This is the the little bridge that you have to pass over to get into the park. This one does allow cars since it leads to the parking lot (which you can kind of see through the trees off to the left), so always be watchful.
I was able to get a better shot of the lower bridge, opposite side of the dam, and some of the rushing water, so I thought I’d include this picture in the post as well.
My one and only street photography style shot of the day. I wasn’t going to take her picture, but she was standing that way for close to a minute, so I figured she wasn’t looking and I liked the scene as a whole, so I took the shot. I think it came out pretty nice.
I was so short that I couldn’t really look as I was taking the pictures over the bridge. I just held the camera up as high as my neck strap would allow and hoped for the best. I honestly could have stayed all day and just looked at this sight.
Here are some of my tips if you decide to go here. First off, I highly recommend renting a car if you don’t own one or intend on driving it to the park for the simple reason that trying to get a cell phone signal here is damn near impossible. You can get it up on the bridge, but I was not able to get it anywhere else. I was intending to get an Uber, but with no signal that was out. I walked to the entrance of the lower part of the park (where cars are allowed) and tried to get an Uber. No luck. I walked all around the park for over an hour, hoping that I would get a signal. I saw some guys walking along the (very thin) shoulder of the road but no way was I doing that. That was just an accident waiting to happen. As it was around 6:00 I was getting really nervous. I was able to call my mom near the entrance to the park, but the call kept dropping, even if I didn’t move around, or sometimes she couldn’t hear me when I was talking. Thank God she was able to look up a car service and give me the number. I had to try and find a spot where I could call for a car since the spot where I was talking to my mom went dead.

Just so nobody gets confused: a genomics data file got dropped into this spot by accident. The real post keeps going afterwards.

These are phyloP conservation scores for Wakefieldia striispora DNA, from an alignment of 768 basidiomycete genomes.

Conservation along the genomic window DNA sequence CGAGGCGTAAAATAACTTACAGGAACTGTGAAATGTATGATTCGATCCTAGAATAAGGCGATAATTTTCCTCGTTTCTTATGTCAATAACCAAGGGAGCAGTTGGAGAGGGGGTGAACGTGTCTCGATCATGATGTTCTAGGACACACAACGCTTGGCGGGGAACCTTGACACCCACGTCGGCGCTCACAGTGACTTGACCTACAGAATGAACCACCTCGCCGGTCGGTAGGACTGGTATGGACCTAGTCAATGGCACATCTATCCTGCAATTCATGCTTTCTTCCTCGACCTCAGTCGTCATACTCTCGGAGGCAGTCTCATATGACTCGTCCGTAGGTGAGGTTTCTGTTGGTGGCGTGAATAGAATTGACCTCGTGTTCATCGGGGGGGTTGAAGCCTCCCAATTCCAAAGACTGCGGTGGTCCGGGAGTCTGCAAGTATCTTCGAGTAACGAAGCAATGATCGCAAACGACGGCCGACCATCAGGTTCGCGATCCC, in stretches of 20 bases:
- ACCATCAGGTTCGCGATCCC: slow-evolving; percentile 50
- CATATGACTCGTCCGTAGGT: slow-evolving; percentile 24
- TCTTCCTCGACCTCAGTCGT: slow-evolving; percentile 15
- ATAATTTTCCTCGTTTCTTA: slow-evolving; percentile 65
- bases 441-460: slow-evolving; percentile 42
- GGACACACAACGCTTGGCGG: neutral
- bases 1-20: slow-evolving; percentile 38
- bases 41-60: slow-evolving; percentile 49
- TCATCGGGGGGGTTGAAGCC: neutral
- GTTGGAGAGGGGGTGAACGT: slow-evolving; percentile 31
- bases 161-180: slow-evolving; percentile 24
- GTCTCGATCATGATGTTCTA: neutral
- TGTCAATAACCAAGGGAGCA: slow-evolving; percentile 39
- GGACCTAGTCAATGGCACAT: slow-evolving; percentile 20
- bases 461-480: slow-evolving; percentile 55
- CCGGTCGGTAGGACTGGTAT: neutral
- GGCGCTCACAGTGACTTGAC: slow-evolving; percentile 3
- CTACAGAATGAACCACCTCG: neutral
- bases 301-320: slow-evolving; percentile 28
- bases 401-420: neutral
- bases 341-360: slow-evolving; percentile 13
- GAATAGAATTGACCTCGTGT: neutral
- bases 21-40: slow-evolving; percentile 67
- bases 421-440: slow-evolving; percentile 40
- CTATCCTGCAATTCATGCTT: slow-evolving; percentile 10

The first time I called the car service, the woman couldn’t hear me. I called back and was able to tell her where I was and she said they’d send someone out. When the car pulled up, it was the same guy, George, who had dropped me off. We laughed about what a coincidence that was. I do have my license, but living in NYC and having a car seems a bit silly. Not so much because of all the public transportation because a lot of people hate taking public transportation, but because of the difficulty in finding street parking (especially since so many people insist on parking like dickheads and taking up more room than they need) and the high prices in garage parking. Added to all that is all the other expenses of owning a vehicle, so for right now, a car is just not in the budget. However, next time I go off to one of those “need a car to get around” type places, I’m renting a car. The sun starting to go down and the lack of cell phone signal really scared the shit out of me. Next time I’ll take the train or bus out of the city (because people drive like psychos here) and then rent a car. The weird thing is that I’ve never experienced a dead zone like that before. I have family a bit farther upstate in the mountains, or even my aunt’s and uncle’s house on the lake. I’ve had a weak cell phone signal and slow internet, but never a virtually dead signal and no internet service whatsoever. So if you intend to go here, keep that information in mind.